Michael Matthay in his lab working on a computer
    The study that Michael Matthay, MD, launched to study using mesenchymal stem cells to repair lung damage now has most of the patients being enrolled due to COVID-19. Photo by Noah Berger
    When Matthay launched a new study in early January, he didn’t expect it be a COVID trial. That’s because COVID – as far as was known then – wasn’t in the U.S. But that’s exactly what it inadvertently became since many patients who met the ARDS study criteria were suffering the condition because of COVID-19.

    “We started the study in January 2020, and then COVID-19 hit, so we have been enrolling patients over the last eight months,” he said. “Most of the patients we’ve enrolled in the trial have ended up having severe viral pneumonia from COVID.”

    Based on these outcomes and further studies on MSCs, Matthay sees them as a possible route for cell-based therapy. Much like cancer treatment isn’t one approach but instead different therapies tailored to the type of cancer cells, use of something like MSCs could be perhaps tailored exactly to whatever specific kind of syndrome of respiratory failure.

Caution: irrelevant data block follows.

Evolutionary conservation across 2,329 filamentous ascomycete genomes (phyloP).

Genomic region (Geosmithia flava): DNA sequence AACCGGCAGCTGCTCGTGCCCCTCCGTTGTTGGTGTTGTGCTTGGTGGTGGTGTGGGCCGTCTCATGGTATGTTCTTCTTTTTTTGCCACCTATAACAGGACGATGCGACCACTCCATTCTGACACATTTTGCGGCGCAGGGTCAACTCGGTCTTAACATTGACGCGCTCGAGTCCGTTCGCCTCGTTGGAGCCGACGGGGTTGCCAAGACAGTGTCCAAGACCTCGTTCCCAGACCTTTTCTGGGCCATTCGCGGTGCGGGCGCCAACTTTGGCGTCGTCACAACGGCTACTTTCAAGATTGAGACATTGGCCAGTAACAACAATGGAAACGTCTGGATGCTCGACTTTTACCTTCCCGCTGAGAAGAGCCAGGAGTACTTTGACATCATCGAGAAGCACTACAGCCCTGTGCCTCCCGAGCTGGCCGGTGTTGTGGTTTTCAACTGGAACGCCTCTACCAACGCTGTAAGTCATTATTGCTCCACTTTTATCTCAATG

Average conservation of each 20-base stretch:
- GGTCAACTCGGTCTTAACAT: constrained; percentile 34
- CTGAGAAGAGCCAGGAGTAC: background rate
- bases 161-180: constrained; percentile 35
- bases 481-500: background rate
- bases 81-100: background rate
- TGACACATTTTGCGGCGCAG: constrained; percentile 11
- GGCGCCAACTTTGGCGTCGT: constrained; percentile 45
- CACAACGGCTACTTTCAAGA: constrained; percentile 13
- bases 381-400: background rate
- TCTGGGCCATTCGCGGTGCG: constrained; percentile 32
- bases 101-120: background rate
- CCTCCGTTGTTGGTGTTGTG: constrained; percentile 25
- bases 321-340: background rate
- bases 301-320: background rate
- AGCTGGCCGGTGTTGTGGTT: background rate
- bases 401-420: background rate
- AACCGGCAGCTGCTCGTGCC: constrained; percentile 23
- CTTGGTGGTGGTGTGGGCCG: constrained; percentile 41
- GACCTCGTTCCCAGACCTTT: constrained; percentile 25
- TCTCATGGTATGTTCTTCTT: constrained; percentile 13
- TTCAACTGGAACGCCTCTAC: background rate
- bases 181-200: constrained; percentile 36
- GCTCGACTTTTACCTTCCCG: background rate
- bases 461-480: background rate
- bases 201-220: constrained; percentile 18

Eileen Rubin
    Keymaster
    Post count: 17
    Eileen Rubin
    Keymaster
    Post count: 17
    Eileen Rubin
    Keymaster
    Post count: 17
    Eileen Rubin
    Keymaster
    Post count: 17
    in reply to: ARDS Awareness #4687

    Don’t forget to get your ARDS Foundation masks from the Facebook page. It is $15/mask and two for $25 donation. Raise awareness and protect yourself at the same time.

    Go to the ARDS Foundation Facebook page and scroll down for the post. Eileen

    Eileen Rubin
    Keymaster
    Post count: 17
    in reply to: ARDS Awareness #4666

    Find ARDS Awareness items on our Voices of ARDS page, which are usually posted frequently on social media, especially the Facebook page. Since CoVID-19. we have taken a break from the postings but we have about five new ones and I will start to post them again soon. Until then, check out Voices of ARDS: https://ardsglobal.org/voices-of-ards: https://ardsglobal.org/voices-of-ards/